Wednesday, November 14, 2012

Diwali,Ram, Cultural history - My Take

Many people I have come across online are usually surprised to know that I am an atheist. This surprise is due to various issues/topics I comment on or talk about, which gives a perception that I am deeply religious Hindu.

I simply fail to understand why an atheist can not be proud of his cultural history or traditions of his mother land? Why does showing deep regards and respecting the cultural history be seen only from the prism of religion? As an individual born and brought up in Bharat, am I not the inheritor of great past cultural glory and history as much as say, a deeply religious hindu or muslim or sikh?

Going atheist is considered cool among the current generation. They are ready to condemn every aspect of their cultural inheritance to prove themselves atheists and most importantly secular. Never mind that need to assert their secular credentials pops up only when Hindu's or Hindu issues are involved. The credit for pseudo secularism in India should be given to Marxist historians and self declared liberal secular jholawallahs. They have confined Hindu and Hinduism to the definition of religion and separated the cultural aspect from it. This gives them liberty to slowly poison the young generation, so that they abhor their cultural identity. One must though accept that the Marxists have been largely successful.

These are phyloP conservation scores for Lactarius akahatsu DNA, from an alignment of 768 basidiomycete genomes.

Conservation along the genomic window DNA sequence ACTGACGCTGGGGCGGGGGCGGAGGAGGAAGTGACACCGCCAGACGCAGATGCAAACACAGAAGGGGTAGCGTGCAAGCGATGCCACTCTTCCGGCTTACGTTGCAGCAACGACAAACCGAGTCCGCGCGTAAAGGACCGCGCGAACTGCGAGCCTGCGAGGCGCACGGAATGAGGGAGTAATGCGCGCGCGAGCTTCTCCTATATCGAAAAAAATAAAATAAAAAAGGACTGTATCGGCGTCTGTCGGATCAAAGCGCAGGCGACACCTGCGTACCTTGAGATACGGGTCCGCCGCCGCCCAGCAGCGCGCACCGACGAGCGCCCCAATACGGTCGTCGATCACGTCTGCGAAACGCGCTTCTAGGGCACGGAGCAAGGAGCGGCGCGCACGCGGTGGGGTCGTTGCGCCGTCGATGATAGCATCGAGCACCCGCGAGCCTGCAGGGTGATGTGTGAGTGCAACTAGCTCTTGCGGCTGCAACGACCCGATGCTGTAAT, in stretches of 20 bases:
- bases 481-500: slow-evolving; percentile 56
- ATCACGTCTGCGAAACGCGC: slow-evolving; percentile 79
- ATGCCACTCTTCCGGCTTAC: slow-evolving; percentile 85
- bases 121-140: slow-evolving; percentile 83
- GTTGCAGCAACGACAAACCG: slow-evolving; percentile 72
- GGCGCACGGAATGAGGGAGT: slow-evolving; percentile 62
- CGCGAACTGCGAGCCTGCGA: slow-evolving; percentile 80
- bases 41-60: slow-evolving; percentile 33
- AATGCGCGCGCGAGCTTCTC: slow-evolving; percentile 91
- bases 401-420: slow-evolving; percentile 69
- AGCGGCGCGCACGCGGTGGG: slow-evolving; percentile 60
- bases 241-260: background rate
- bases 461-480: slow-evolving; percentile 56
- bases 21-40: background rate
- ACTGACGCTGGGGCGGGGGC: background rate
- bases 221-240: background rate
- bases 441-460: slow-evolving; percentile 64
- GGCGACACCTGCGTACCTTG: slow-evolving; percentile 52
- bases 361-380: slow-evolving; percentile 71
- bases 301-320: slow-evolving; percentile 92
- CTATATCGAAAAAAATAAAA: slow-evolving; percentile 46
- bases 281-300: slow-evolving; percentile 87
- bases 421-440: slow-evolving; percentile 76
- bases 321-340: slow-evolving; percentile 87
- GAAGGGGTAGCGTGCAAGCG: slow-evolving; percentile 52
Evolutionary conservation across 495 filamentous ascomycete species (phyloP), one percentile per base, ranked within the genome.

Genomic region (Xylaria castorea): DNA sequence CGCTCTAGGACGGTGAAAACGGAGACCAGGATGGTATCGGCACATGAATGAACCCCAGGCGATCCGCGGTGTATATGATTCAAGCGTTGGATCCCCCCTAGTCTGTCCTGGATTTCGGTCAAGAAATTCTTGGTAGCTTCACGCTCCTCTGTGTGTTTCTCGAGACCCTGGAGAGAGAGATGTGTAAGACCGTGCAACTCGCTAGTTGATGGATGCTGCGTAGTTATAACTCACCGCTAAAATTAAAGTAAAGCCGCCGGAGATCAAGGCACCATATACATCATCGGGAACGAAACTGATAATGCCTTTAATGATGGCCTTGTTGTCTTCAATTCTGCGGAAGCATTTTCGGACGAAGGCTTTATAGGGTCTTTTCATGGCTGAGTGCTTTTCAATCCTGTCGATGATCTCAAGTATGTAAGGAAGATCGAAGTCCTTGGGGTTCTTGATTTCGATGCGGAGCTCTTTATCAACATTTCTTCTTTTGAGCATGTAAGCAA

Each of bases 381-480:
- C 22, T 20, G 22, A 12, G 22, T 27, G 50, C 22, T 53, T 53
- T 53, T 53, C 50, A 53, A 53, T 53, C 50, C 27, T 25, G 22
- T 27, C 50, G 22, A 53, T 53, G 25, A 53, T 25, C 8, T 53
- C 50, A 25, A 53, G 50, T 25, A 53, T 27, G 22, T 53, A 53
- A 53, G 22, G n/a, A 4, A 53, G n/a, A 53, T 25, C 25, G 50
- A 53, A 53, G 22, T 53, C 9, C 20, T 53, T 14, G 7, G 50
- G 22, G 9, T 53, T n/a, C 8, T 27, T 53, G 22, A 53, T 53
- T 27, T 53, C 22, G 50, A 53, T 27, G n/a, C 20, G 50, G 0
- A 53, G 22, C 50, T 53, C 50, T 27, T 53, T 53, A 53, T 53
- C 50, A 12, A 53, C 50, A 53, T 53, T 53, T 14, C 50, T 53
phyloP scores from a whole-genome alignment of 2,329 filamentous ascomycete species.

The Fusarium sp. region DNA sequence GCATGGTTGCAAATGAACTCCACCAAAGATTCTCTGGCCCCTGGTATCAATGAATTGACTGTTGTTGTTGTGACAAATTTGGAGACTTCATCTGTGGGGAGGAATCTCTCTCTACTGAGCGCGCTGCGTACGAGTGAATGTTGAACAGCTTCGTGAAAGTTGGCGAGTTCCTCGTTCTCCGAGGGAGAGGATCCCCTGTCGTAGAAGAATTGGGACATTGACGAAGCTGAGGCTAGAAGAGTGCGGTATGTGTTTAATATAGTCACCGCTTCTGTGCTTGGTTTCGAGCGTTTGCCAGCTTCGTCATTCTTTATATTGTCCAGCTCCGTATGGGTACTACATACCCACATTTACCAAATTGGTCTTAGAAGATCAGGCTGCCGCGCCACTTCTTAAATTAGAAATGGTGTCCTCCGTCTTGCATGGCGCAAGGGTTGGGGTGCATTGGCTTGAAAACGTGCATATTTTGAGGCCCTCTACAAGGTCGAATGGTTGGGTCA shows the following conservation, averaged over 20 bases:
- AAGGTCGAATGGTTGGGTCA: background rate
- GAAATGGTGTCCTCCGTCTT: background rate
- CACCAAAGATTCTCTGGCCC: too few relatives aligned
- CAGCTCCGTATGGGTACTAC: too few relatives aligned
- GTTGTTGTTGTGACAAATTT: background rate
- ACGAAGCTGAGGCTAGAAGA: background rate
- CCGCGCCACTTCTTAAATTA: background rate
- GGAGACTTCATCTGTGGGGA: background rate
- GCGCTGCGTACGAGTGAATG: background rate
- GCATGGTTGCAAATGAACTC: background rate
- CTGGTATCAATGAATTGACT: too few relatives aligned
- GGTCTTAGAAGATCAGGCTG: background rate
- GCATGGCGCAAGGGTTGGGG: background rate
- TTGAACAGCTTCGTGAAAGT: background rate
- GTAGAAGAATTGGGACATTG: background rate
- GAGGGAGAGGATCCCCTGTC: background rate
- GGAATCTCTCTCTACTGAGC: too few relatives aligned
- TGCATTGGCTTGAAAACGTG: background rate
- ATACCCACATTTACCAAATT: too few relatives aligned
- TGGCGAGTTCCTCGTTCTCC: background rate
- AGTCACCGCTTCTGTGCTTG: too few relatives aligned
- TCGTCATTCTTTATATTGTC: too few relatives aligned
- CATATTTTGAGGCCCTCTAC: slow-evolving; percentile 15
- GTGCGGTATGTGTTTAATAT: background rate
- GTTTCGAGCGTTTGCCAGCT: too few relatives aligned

Hindu festivals, rituals, philosophy is the cultural heritage of India. They must not be blindly condemned nor abhorred  How many of the young generation have really read Ramayana ? How many have even attempted to understand the message it conveys? How many have contemplated various values and layers inherent in Ramayana. I must say very few. And they have the audacity to casually pass remarks and their judgments?